UPDATED 15:39 EDT / MAY 18 2023


‘Infostealer’ malware evolves to become even more lethal

The class of malware called infostealers continues to evolve into a more lethal threat.

These threats are software that can steal sensitive data from a victim’s computer, typically login details, browser cookies, saved credit cards and other financial information. SiliconANGLE has covered their role in the past in various ransomware and other attacks, including Stealc and LockBit in February and EventBot, an Android-based infostealer, back in April 2020.

Unfortunately, criminals continue to enhance this malware genre, and two new reports released this week document their latest efforts.

One trend is the use of automation to spread their impact. “Cybercriminals work hard to develop new commodity stealers and release them into the automated botnet markets at affordable prices to appeal to a wider audience,” said Yael Kishon, who authored the report from the KELA Cybercrime Prevention research group. The group tracks various infostealer versions and their creators.

The infostealer marketplace is a chaotic one, as new versions come and go, and as some criminals are put behind bars. Last year, the Ukrainian developer behind the Raccoon stealer was arrested and faced charges. Yet months later, a new version was being sold.

The typical role for this malware is that it’s used as a foundation by other threat actors to launch targeted campaigns that employ ransomware and data extortion elements using the stolen login credentials. The genre has expanded over the years to include better integration with other malware tools that can parse the stolen data and organize it for specific targeted victims.

IceLogs is selling logs obtained through Redline, META and Raccoon stealers (Image: KELA)

These malware versions have subscription-based pricing just like any other software as a service, with different pricing tiers for added traffic analysis and obfuscation features. Call it malware as a service.

One stealer called Aurora has more than 6,000 subscribers with a monthly price of $125. Kishon documents the growing trend of using Telegram channels to communicate and sell the stolen data, along with subscriptions for the stealer software itself.

Stealc now targets more than 22 web browsers, 75 plugins and 25 desktop wallets, according to Bleeping Computer. Another stealer called LummaC2 can steal onetime multifactor authentication codes from a variety of authenticator applications, and is being used to steal data from websites masquerading as OpenAI and ChatGPT versions.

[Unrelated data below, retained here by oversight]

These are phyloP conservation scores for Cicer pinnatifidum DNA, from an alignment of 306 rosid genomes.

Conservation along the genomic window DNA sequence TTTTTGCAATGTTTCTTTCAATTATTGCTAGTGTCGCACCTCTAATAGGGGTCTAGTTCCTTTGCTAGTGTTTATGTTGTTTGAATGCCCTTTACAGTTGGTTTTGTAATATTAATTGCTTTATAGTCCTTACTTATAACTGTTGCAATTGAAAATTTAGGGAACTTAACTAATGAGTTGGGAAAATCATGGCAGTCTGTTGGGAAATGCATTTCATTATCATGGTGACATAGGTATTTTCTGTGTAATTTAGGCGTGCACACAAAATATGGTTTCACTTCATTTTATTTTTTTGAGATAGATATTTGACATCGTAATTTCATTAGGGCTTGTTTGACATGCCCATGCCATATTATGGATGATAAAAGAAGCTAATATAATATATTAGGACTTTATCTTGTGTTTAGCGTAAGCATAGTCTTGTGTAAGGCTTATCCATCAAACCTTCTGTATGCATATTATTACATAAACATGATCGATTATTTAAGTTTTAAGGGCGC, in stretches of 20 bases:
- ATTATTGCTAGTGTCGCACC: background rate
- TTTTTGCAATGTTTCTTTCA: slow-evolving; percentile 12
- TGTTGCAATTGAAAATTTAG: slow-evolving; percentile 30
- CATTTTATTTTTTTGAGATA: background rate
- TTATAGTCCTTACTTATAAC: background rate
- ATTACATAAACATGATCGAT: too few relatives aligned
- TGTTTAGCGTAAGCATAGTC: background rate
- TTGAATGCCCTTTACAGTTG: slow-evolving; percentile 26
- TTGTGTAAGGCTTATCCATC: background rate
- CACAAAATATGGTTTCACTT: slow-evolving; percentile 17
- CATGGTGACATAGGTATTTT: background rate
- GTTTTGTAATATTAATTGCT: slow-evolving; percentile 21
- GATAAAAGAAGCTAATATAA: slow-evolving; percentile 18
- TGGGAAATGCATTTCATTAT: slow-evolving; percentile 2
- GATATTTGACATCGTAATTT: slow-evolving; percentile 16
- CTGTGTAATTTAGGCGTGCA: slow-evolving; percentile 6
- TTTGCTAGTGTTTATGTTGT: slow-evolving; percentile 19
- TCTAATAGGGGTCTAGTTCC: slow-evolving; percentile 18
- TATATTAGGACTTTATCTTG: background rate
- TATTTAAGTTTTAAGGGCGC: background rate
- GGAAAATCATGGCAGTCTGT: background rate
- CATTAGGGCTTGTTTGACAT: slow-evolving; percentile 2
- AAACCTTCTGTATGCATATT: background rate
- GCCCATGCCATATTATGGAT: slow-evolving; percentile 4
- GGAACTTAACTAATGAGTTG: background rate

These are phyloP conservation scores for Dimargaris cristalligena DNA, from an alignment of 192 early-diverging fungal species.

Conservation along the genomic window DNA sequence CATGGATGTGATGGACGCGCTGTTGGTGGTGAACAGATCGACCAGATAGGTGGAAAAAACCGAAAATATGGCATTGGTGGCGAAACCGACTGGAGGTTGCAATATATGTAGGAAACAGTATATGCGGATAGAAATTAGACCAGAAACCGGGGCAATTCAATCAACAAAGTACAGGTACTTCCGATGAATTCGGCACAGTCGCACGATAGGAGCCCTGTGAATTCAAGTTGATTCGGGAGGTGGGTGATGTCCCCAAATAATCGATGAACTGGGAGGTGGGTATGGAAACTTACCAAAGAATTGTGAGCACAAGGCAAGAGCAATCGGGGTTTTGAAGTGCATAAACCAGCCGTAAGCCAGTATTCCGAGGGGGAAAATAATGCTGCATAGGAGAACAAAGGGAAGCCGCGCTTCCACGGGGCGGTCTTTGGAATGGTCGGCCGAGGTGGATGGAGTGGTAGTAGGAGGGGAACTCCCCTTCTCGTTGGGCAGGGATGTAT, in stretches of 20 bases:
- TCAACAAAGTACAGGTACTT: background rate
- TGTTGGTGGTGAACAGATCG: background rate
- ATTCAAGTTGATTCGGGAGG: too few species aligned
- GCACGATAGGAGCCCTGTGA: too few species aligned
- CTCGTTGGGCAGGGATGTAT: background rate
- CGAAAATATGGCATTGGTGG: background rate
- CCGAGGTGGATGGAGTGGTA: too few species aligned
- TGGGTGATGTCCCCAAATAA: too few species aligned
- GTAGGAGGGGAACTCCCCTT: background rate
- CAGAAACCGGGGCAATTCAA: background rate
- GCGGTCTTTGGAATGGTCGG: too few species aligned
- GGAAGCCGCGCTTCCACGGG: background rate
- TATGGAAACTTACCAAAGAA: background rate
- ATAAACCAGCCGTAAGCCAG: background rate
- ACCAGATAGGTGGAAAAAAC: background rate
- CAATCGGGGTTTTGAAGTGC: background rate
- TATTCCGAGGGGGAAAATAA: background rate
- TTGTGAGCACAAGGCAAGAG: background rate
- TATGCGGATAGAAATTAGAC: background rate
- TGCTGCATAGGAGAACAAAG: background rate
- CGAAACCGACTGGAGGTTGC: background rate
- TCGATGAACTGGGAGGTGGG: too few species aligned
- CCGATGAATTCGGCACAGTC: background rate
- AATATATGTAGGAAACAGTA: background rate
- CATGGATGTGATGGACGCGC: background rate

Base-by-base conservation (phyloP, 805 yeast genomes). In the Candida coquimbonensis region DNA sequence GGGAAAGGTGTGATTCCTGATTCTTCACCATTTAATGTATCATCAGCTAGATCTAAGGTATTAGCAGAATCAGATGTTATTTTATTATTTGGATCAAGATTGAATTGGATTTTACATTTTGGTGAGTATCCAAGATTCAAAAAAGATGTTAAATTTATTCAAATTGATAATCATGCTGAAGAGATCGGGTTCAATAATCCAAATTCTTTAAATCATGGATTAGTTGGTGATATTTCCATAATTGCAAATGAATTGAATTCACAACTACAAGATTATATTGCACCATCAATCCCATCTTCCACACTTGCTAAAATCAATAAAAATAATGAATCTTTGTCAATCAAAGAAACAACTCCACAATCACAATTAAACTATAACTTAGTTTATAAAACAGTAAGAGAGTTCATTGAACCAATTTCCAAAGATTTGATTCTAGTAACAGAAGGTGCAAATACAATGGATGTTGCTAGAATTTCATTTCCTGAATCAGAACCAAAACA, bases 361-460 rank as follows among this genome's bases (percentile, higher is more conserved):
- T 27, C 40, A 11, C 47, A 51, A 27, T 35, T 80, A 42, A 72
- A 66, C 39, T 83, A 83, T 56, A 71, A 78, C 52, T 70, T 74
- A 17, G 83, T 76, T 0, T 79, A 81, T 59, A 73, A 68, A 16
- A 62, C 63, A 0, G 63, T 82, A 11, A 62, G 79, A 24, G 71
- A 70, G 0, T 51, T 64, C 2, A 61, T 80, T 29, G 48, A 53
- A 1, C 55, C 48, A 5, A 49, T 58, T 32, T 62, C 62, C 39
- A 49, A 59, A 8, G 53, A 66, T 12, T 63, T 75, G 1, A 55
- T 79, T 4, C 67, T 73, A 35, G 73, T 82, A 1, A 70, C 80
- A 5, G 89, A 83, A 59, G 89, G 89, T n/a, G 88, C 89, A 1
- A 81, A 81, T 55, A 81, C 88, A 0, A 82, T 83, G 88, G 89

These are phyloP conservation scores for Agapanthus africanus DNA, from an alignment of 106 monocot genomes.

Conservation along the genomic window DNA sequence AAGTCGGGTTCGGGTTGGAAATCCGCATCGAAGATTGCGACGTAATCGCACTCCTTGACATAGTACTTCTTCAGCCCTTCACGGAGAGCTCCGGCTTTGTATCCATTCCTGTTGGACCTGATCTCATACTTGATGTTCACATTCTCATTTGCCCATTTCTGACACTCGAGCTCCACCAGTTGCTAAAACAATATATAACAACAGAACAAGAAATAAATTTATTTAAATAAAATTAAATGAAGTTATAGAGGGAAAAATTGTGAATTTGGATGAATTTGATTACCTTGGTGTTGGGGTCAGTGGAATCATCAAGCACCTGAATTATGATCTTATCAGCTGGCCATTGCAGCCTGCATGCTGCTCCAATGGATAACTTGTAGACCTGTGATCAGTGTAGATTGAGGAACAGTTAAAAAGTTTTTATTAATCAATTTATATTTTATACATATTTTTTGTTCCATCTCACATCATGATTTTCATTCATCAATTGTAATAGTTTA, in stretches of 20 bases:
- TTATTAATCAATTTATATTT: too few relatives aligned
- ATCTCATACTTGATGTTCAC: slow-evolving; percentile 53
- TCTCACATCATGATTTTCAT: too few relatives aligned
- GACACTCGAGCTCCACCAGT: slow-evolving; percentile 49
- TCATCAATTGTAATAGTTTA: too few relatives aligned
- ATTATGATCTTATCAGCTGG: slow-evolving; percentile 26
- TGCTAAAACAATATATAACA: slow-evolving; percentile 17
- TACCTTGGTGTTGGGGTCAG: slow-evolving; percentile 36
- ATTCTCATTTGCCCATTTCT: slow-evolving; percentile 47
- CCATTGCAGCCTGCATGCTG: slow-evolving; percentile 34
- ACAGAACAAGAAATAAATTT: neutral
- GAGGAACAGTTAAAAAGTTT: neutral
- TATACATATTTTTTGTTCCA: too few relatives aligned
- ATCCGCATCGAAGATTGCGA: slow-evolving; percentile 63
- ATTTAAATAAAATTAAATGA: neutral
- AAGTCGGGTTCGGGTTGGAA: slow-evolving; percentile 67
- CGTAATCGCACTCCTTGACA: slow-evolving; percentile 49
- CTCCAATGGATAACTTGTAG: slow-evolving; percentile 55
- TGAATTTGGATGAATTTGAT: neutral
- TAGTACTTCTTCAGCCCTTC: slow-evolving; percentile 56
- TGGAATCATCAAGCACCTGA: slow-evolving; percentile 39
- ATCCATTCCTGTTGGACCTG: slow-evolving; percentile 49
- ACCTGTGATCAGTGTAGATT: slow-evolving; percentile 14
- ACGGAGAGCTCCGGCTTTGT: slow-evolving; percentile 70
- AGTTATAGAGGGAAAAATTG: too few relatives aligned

The second report is from Secureworks Inc. Counter Threat Unit researchers.

They document the evolving underground economy of the stealer universe, including one of the biggest sites, called Russian Market.

The Russian Market underground site now offers the ability to preorder stolen data (Image: Secureworks)

The site offers 5 million different data collections for sale and is about 10 times the scale of its biggest competitor. Specific data collections can even be pre-ordered, as the adjacent screen capture shows. The report has a detailed comparison of the five most common stealers in terms of pricing, programming language used, targeted crypto wallets and applications, and hosting versions.

Many stealers work quickly. In some cases they can finish their data collection and transmission activities within several seconds once they’re activated. The report documents several other marketplaces for stealers that feature botnets, custom browser plug-ins and other enhancements that make it easier for threat actors to built malware with very little programming or skills.

Secureworks also documents the increased role of Telegram, motivated by a series of high-profile stealer takedowns by law enforcement last year. “Researchers have observed scammers on Telegram mimicking real threat actors by creating fake profiles,” they said. “This lack of reputation status and the prevalence of scammers is likely to undermine trust, preventing threat actors from fully adopting Telegram.”

One disturbing trend is how stealers have been embraced by state-sponsored malware groups for cyber espionage operations. For example, Russian groups have deployed the Graphiron stealer against Ukrainian targets, and Chinese groups have deployed them against various enemies across Asia.

The researchers found that the stealers are getting more sophisticated, making them harder to find and to remove. “Bring your own device policies that were created during COVID which let users access corporate assets from infected personal devices have lead to compromises of corporate systems,” they noted. Apparently COVID wasn’t the only infection to spread during the pandemic.

Image: Pixabay

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